The Motor Transport and Traffic Directorate (MTTD) of the Ghana Police Service will soon activate its automated traffic policing system designed to record violations on the roads and issue offending drivers with tickets.
This move is intended to enhance enforcement of traffic regulations and help reduce accidents on the roads.
Speaking on Newsfile Saturday, the Head of Education, Research and Training at the MTTD, Superintendent Alexander Obeng said the initiative will be rolled out in about three months. He is optimistic the system will help track down offending motorists and get them to face the law.
“Very soon, the traffic police are coming with an automated system that will deploy cameras. These are traffic cameras that will detect in-traffic violations that lead to crashes because it is not only going to deploy unattended cameras but some will be in vehicles,” he revealed.
He said the traffic police department is determined to have an automated traffic police system.
According to him, plans are far advanced and in a matter of months the system will be fixed in 2021.
Supt. Obeng’s comment comes on the back of JoyNews’ hotline documentary produced by Seth Kwame Boateng dubbed “CRUSHED” highlighting the worrying statistics of carnage on Ghana’s roads.
Between January and March, 2021, 771 people have been killed in road accidents with some describing it as a national emergency that requires a new approach to deal with the canker if results are to be achieved.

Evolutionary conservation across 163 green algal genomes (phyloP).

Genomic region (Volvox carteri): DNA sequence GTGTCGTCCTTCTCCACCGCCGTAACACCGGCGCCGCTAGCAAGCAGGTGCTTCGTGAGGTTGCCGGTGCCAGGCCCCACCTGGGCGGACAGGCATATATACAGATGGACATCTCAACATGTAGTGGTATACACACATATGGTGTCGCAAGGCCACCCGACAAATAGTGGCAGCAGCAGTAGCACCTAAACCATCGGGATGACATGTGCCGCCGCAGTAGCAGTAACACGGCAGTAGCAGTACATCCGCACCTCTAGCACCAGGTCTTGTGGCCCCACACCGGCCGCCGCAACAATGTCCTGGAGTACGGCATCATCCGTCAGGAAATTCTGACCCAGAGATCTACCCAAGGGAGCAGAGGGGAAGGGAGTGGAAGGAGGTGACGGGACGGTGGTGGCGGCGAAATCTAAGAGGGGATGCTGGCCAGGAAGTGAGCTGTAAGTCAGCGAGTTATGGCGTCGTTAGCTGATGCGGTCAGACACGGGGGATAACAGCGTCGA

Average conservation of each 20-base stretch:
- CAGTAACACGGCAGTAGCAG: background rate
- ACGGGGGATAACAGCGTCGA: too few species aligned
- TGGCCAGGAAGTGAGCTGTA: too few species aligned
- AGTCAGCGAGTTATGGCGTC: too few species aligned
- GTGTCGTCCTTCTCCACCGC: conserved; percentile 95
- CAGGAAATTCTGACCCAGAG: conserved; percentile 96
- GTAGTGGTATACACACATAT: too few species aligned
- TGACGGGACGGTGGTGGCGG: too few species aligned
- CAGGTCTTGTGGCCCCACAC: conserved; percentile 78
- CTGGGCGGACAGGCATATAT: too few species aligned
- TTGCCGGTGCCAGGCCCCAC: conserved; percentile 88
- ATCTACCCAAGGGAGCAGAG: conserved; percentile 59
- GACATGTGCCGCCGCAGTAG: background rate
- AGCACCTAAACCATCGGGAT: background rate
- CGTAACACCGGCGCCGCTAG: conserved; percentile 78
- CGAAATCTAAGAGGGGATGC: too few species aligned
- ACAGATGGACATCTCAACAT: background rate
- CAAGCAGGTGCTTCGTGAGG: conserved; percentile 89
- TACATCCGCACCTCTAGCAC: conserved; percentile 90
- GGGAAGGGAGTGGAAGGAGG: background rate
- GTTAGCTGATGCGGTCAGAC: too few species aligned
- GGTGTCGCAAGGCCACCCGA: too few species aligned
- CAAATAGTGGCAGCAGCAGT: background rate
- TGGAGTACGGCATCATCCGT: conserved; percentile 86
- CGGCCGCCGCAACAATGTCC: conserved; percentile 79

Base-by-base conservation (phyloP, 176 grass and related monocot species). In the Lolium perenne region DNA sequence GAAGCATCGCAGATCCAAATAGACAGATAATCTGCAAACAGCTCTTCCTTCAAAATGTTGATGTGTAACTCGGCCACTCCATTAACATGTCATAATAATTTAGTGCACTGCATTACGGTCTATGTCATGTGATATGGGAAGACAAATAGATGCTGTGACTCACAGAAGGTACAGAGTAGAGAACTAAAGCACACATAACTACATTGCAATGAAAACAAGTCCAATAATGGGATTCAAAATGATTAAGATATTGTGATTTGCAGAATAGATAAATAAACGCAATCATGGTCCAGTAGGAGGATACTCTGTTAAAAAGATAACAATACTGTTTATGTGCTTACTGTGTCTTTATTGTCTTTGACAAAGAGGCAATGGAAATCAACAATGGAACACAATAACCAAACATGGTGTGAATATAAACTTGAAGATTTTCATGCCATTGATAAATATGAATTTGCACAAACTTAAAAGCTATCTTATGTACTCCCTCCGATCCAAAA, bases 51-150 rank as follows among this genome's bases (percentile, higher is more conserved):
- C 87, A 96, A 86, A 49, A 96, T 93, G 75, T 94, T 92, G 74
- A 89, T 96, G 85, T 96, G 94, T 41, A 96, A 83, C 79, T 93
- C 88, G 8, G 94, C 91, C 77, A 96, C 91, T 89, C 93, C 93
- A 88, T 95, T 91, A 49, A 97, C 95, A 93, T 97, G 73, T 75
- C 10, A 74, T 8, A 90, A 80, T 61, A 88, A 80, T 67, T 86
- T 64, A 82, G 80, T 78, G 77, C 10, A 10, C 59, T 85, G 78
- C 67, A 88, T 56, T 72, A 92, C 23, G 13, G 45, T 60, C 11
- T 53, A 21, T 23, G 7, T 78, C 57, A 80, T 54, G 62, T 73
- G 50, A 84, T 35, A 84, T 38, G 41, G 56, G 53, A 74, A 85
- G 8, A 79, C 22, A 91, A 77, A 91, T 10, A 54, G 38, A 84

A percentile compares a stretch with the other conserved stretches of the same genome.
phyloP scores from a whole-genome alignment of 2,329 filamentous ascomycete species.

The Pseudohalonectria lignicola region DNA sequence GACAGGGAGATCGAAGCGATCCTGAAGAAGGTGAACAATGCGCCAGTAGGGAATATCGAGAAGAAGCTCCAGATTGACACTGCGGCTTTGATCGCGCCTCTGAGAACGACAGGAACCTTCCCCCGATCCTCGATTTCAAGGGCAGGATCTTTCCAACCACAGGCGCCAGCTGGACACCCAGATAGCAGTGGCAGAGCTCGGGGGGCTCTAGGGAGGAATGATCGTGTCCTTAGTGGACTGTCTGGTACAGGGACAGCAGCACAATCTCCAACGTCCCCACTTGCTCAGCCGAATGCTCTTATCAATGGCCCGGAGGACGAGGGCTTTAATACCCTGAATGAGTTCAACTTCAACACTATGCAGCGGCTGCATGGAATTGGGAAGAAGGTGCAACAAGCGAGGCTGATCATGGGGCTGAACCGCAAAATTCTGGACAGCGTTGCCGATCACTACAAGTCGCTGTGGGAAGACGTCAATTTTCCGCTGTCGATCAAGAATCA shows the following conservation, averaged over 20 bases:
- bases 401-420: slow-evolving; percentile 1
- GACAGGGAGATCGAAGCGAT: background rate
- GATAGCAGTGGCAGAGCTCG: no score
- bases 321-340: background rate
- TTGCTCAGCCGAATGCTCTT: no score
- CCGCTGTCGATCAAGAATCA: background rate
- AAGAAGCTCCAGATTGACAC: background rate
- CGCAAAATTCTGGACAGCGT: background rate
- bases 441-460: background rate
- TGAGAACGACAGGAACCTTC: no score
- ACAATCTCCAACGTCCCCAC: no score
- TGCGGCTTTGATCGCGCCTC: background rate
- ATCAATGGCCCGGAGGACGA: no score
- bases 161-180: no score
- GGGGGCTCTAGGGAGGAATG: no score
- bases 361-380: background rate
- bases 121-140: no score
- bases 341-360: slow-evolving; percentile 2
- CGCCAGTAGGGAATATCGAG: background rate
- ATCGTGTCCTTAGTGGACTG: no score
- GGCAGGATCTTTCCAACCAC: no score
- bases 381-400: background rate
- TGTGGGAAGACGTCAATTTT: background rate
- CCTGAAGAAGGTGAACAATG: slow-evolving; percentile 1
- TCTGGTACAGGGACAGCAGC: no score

Within the same period, 4,700 others suffered varied degrees of injuries after their involvement in motor accidents.
In view of this, Supt. Obeng is calling for a national action to revert the trend by adopting the use of sophisticated technology to address the fatalities recorded on the roads.
He, however, bemoaned the lack of progress in traffic management despite huge advancement in technology.
“If you look at traffic policing in Ghana, the way we started in 1952; that is how we have been till now. I think it is not working because there has been advancement. First, road designs and economic development have resulted in individual citizens buying more vehicles than we used to have. The nature of vehicle design, speed, and other features that come with it will speak to you clearly that the traffic police officer that was envisaged in 1952 should not be left with the same methods,” the MTTD officer said.
He further urged the government to invest in equipping the MTTD officers with requisite tools and training to be able to deal with the canker on the roads.